No one knows the streets of Sioux Center like Harlan Rus. Sioux Center’s Street Department head is retiring after more than 35 years of ensuring clear and safe travel throughout the community.
Harlan Rus has been behind the controls of the City’s street sweeper, snow plows, motor graders, and other equipment for decades, responsible for upkeep and maintenance of the public streets and storm water system, along with the city’s yard waste compost dump, to which he made significant improvements. Rus began with the City in October 1988 and has seen a lot of changes, including the number of miles of city streets nearly doubling – from around 35 miles to the current 65 miles.
“The biggest change I’ve seen is in the equipment,” Rus said. “Trucks are more powerful and heavier. There are more attachments and automated switching to change them. It used to take 2-3 guys and a couple hours to switch the payloader from the dirt bucket to the snow bucket. Now you flip a switch.”
Today’s street sweeper uses vacuum technology, but until 1991 the City used a mechanical sweeper with brooms that would kick the debris back, where it was lifted into a hopper.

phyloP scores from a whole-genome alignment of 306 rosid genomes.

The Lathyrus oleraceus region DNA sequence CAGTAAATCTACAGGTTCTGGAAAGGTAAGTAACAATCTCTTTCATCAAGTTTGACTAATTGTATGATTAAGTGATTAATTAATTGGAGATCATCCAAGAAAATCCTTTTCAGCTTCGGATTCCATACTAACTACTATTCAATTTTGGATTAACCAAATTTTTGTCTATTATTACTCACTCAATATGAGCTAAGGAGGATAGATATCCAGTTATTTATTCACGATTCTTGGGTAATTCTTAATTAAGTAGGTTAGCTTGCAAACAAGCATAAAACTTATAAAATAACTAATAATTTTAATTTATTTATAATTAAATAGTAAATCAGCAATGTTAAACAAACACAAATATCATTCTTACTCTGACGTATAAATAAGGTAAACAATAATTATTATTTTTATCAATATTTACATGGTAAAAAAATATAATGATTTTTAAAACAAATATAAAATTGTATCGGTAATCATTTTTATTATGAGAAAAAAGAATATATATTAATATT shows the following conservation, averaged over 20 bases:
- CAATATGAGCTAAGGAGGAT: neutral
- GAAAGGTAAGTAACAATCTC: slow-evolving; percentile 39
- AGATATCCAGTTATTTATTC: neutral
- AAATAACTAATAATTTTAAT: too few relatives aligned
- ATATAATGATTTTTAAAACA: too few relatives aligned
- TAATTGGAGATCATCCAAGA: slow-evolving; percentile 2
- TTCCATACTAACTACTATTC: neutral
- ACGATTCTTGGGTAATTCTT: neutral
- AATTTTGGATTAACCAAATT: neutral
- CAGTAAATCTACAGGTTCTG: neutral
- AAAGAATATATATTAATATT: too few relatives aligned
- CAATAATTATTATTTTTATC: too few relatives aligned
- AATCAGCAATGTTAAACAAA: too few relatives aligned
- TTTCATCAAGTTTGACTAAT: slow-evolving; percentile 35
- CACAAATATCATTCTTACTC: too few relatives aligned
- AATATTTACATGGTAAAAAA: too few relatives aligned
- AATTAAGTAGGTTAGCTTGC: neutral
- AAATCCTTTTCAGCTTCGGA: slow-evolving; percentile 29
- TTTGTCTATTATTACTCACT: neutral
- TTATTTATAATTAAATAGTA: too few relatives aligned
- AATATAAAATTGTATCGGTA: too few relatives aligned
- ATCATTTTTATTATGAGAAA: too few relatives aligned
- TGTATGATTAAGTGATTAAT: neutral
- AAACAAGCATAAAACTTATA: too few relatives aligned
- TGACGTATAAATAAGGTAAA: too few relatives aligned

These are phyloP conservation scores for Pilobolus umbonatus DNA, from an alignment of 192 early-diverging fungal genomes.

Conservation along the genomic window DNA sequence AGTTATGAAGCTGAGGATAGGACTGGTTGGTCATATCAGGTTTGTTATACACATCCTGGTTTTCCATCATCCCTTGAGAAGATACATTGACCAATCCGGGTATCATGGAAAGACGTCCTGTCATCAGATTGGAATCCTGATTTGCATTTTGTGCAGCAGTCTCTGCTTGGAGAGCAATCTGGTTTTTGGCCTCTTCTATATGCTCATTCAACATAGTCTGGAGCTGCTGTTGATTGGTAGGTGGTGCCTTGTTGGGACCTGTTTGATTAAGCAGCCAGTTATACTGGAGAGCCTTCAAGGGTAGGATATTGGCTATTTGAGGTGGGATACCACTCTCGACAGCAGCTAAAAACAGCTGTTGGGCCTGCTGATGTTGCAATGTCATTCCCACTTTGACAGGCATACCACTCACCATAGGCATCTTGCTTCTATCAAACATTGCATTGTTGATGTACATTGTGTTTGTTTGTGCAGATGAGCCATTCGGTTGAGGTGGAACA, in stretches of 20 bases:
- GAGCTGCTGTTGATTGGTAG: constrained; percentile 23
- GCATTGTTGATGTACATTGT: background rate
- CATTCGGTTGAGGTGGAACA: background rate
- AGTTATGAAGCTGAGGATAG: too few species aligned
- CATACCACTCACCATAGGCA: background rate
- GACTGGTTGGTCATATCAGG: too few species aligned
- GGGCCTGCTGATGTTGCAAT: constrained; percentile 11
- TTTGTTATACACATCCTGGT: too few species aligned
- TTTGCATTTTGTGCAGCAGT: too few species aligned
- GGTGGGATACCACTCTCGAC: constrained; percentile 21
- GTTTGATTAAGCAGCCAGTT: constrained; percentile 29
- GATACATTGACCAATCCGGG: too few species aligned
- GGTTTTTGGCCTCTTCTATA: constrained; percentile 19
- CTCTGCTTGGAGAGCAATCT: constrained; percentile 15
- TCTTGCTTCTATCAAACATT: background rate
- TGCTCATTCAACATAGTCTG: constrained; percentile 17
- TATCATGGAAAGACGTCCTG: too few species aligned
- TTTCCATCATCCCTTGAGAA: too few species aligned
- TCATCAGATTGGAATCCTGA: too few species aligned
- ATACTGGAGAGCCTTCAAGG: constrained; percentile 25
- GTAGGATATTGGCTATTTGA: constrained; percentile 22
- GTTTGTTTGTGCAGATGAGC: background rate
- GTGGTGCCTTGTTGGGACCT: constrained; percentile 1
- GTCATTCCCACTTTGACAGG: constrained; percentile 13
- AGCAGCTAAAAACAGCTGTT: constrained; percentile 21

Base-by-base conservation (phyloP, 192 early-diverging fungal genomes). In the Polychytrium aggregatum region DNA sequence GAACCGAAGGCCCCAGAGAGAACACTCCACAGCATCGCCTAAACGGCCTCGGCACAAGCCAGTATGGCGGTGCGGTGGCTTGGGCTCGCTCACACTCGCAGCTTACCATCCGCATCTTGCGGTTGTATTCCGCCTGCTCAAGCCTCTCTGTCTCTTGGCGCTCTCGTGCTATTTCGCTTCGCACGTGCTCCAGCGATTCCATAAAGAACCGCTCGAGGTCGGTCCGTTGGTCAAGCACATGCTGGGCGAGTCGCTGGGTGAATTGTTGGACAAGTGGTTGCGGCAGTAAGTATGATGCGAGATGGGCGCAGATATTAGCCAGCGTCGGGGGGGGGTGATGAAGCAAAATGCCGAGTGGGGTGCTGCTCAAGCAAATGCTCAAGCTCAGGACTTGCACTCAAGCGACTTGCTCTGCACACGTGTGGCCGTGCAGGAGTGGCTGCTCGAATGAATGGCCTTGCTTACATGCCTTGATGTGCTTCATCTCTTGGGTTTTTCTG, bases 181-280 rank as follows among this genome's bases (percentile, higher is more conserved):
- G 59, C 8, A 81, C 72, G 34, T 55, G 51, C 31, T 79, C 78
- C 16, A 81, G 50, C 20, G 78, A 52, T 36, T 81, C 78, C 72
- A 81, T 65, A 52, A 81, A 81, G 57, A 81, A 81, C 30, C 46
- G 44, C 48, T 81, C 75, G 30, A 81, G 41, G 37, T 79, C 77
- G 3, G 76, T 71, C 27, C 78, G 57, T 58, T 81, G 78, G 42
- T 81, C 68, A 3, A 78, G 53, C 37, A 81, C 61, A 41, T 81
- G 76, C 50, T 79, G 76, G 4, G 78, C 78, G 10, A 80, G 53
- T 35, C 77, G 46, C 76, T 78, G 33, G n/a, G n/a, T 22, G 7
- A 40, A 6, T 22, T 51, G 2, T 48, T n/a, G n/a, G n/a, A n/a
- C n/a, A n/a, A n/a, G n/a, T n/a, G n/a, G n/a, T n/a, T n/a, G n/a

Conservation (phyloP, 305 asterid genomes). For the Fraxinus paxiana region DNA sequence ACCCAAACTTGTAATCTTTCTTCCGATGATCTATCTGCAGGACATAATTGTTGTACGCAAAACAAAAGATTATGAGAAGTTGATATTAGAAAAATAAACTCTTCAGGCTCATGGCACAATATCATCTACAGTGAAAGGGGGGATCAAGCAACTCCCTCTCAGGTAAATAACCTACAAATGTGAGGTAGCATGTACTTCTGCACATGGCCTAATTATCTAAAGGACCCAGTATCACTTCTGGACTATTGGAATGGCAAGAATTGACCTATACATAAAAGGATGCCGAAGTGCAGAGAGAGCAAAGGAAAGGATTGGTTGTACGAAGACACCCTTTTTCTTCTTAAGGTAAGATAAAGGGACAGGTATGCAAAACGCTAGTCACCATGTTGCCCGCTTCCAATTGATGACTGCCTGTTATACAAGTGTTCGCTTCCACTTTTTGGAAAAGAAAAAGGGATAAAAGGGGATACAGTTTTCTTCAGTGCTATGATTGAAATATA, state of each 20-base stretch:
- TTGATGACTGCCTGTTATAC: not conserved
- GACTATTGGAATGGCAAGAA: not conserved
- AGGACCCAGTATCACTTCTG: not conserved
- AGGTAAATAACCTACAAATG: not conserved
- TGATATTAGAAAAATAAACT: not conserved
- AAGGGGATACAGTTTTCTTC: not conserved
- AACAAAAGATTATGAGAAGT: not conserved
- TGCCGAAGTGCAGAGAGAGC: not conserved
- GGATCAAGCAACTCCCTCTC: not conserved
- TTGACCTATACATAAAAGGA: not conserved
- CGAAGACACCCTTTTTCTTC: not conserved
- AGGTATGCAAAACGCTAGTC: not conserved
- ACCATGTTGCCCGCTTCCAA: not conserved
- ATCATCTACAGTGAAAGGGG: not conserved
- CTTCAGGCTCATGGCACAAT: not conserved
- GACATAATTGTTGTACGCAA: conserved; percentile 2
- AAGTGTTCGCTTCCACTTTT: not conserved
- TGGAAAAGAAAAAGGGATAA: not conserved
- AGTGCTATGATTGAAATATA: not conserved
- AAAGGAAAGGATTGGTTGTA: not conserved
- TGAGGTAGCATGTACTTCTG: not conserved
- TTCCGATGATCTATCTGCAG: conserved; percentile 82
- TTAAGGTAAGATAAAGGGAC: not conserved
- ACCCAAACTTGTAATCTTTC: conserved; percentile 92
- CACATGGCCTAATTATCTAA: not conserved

“When there were leaves in the fall, that would fill up so fast,” Rus said. “At the peak of fall leaves, I’d have to empty it every 15-20 minutes. Now, in the same amount of time, I can go three times as far.”
One thing Rus won’t miss is getting up in the very early hours in the morning, including the middle-of-the-night decisions on plowing. At the City, he is known for brewing legendary double-strength coffee.
“I enjoy plowing snow – just not in the middle of the night,” he laughed. “If we could shut down all the streets and plow in the middle of the day, that would be nice!”
In his retirement, Rus is looking forward to traveling with his wife Carla, and enjoying time with his children and 4 grandchildren, including watching their ball games.
Utilities Manager Murray Hulstein thanked Rus for his character and dedication to work with the city.
“Harlan has always had an attitude of caring about Sioux Center and the work he does. That’s one of the most valuable attributes you can have as a public servant,” Hulstein said. “Sioux Center is known for its cleanliness, and Harlan has been part of that, keeping the streets clean and in good shape.”